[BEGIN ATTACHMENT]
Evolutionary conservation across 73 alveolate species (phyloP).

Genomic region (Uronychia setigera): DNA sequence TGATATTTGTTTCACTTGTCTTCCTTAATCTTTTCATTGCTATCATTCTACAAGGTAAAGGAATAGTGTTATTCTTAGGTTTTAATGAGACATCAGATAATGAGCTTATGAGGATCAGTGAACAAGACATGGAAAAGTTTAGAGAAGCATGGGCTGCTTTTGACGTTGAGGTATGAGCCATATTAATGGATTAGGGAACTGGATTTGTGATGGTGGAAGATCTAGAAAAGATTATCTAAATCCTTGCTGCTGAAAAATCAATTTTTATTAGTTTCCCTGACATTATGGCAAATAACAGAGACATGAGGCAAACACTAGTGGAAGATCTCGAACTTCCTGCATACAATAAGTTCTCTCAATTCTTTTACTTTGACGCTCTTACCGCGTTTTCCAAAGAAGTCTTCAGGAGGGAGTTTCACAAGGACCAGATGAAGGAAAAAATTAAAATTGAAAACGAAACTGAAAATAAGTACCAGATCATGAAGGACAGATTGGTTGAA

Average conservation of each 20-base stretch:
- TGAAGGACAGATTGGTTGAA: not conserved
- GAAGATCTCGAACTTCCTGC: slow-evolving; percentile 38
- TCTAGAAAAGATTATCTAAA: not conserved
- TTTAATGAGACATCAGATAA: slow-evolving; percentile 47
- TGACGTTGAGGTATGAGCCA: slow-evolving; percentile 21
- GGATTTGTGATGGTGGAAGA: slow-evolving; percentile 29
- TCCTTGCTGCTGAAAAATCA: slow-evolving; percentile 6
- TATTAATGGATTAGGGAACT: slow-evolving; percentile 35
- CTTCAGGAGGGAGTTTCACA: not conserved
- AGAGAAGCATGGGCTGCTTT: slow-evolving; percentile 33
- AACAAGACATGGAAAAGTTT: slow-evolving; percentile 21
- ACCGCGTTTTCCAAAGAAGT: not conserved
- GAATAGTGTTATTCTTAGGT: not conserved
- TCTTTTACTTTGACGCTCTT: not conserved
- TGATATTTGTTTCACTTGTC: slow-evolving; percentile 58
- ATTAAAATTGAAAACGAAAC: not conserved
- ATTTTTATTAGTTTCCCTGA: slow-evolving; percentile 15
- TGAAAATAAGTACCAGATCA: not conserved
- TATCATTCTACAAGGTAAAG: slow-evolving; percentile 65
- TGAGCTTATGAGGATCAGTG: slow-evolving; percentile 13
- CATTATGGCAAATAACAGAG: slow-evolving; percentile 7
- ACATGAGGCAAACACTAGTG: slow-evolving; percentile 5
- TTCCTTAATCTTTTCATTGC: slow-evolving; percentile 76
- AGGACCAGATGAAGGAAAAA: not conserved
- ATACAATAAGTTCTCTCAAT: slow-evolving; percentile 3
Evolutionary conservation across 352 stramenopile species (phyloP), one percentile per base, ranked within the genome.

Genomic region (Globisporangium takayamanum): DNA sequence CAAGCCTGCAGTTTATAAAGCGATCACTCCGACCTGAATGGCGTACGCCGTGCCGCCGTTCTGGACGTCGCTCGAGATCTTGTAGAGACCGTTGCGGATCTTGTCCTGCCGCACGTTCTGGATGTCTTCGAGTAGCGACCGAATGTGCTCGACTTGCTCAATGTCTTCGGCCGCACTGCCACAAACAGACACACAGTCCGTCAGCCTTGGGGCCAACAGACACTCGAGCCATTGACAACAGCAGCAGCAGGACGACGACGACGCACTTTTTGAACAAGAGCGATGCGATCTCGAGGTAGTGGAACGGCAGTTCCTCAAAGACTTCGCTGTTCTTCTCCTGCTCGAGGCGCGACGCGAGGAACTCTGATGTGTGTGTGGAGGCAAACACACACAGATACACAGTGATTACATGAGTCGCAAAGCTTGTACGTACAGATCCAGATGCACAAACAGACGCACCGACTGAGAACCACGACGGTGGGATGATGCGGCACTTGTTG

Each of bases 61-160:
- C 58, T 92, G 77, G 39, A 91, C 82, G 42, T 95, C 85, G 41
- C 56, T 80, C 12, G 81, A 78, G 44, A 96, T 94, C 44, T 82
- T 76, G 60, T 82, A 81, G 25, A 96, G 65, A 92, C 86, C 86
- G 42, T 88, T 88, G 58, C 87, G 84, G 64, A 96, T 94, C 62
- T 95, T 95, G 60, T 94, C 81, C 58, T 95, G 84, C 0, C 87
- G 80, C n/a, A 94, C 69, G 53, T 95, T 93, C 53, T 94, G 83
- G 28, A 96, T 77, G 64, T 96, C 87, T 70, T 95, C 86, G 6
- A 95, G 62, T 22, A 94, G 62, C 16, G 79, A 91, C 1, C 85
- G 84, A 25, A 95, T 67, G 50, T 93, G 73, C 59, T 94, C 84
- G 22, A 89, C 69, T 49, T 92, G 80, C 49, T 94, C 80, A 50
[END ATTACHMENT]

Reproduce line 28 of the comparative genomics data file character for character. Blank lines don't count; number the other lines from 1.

- ATACAATAAGTTCTCTCAAT: slow-evolving; percentile 3